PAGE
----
Byzantine empress Irene

Irene
Empress of the Byzantine Empire
Venice, c. 10th century
Reign 797–802
Born c. 752
Died 9 August 803 (aged 51)
Predecessor Constantine VI
Successor Nikephoros I
Consort Leo IV
Issue Constantine VI
Dynasty Isaurian Dynasty

Template:Isaurian dynasty Irene of Athens or Irene the Athenian (Greek: Ειρήνη η Αθηναία) (c. 752 – 9 August 803) is the commonly known name of Irene Sarantapechaina (Greek: Ειρήνη Σαρανταπήχαινα), Byzantine empress regnant from 797 to 802. Prior to becoming Empress regnant, Irene was empress consort from 775 to 780, and empress dowager and regent from 780 to 797. It is often claimed she called herself basileus (βασιλεύς), 'emperor'. In fact, she normally referred to herself as basilissa (βασίλισσα), 'empress', although there are three instances of the title basileus being used by her.

Early life and rise to power

Irene was born to the noble Greek Sarantapechos family of Athens. Although she was an orphan, her uncle Constantine Sarantapechos was a patrician and possibly strategos of the theme of Hellas. She was brought to Constantinople by Emperor Constantine V on 1 November 769 and was married to his son Leo IV on 17 December. Although she appears to have come from a noble family, there is no clear reason why she would have been chosen as Leo's bride, leading some scholars to speculate that she was selected in a bride-show, in which eligible women were paraded before the bridegroom until one was finally selected.


On 14 January 771, Irene gave birth to a son, the future Constantine VI. When Constantine V died in September 775, Leo was to succeed to the throne at the age of twenty-five years. Leo, though an iconoclast, pursued a policy of moderation towards iconodules, but his policies became much harsher in August 780, when a number of courtiers were punished for icon-veneration. According to tradition, he discovered icons concealed among Irene's possessions and refused to share the marriage bed with her thereafter. Nevertheless, when Leo died on 8 September 780, Irene became regent for their nine-year old son Constantine.

Irene was almost immediately confronted with a conspiracy that she heard was to raise to the throne Caesar Nikephoros, a half-brother of Leo IV. To overcome this challenge, she had Nikephoros and his co-conspirators ordained as priests, a status which disqualified them from ruling, and ordered them to administer Holy Communion on Christmas Day.

As early as 781, Irene began to seek a closer relationship with the Carolingian dynasty and the Papacy. She negotiated a marriage between her son and Rotrude, a daughter of Charlemagne by his third wife Hildegard. Irene went as far as to send an official to instruct the Frankish princess in Greek; however, Irene herself broke off the engagement in 787, against her son's wishes.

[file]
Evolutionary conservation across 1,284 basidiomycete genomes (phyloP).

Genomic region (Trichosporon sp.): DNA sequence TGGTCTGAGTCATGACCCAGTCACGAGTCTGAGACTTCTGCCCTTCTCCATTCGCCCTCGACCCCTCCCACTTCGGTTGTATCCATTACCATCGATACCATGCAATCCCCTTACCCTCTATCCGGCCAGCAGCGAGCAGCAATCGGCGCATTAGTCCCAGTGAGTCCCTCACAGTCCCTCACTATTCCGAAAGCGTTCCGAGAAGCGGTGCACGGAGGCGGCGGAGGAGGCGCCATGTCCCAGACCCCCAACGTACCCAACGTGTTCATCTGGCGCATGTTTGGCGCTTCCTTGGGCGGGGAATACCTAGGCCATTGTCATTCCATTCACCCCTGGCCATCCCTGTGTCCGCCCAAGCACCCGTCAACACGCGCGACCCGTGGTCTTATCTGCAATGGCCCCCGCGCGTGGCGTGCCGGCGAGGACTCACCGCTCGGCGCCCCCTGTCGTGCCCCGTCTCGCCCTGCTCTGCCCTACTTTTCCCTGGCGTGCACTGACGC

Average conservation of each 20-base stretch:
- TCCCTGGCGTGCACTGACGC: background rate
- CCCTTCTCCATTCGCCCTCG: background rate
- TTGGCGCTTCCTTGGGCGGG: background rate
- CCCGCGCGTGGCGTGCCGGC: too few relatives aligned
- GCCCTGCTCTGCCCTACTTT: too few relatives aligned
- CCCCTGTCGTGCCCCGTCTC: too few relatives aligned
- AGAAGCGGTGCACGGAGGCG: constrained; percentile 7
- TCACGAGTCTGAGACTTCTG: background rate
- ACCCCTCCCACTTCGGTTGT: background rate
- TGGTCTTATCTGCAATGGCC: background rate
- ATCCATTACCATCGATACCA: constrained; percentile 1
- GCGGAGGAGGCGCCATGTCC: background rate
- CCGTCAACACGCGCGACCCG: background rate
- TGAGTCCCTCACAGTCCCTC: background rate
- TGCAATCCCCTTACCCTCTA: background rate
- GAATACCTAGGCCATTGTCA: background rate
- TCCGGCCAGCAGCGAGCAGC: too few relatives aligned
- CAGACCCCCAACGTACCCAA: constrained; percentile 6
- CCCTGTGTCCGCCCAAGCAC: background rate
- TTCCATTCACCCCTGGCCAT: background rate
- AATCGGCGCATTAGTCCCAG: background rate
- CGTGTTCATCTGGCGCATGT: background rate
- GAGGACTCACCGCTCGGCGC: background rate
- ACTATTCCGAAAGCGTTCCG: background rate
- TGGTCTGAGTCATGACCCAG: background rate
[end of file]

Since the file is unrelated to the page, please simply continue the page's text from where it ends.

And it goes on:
Irene next had to subdue a rebellion led by Elpidius, the strategos of Sicily, whose family was tortured and imprisoned when a fleet was sent, which succeeded in defeating the Sicilians. Elpidius fled to Africa, where he defected to the Abbasid Caliphate. After the success of Constantine V's general, Michael Lachanodrakon, who foiled an Abbasid attack on the eastern frontiers, a huge Abbasid army under Harun al-Rashid invaded Anatolia in summer 782. The strategos of the Bucellarian Theme, Tatzates, defected to the Abbasids, and Irene had to agree to pay an annual tribute of 70,000 or 90,000 dinars to the Abbasids for a three-year truce, to give them 10,000 silk garments, and to provide them with guides, provisions, and access to markets during their withdrawal.

Rule and resolution of the Iconoclasm controversy


Irene's most notable act was the restoration of the Orthodox veneration of icons (images of Christ or the saints). Having elected Tarasios, one of her partisans, to the patriarchate in 784, she summoned two church councils. The first of these, held in 786 at Constantinople, was frustrated by the opposition of the soldiers. The second, convened at Nicaea in 787, formally revived the veneration of icons and reunited the Eastern church with that of Rome.[1] (See Seventh Ecumenical Council.)

While this improved relations with the Papacy, it did not prevent the outbreak of a war with the Franks, who took over Istria and Benevento in 788. In spite of these reverses, Irene's military efforts met with some success: in 782 her favoured courtier Staurakios subdued the Slavs of the Balkans and laid the foundations of Byzantine expansion and re-Hellenization in the area. Nevertheless, Irene was constantly harried by the Abbasids, and in 782 and 798 had to accept the terms of the respective Caliphs Al-Mahdi and Harun al-Rashid.

As Constantine approached maturity he began to grow restless under her autocratic sway. An attempt to free himself by force was met and crushed by the Empress, who demanded that the oath of fidelity should thenceforward be taken in her name alone. The discontent which this occasioned swelled in 790 into open resistance, and the soldiers, headed by the Armeniacs, formally proclaimed Constantine VI as the sole ruler.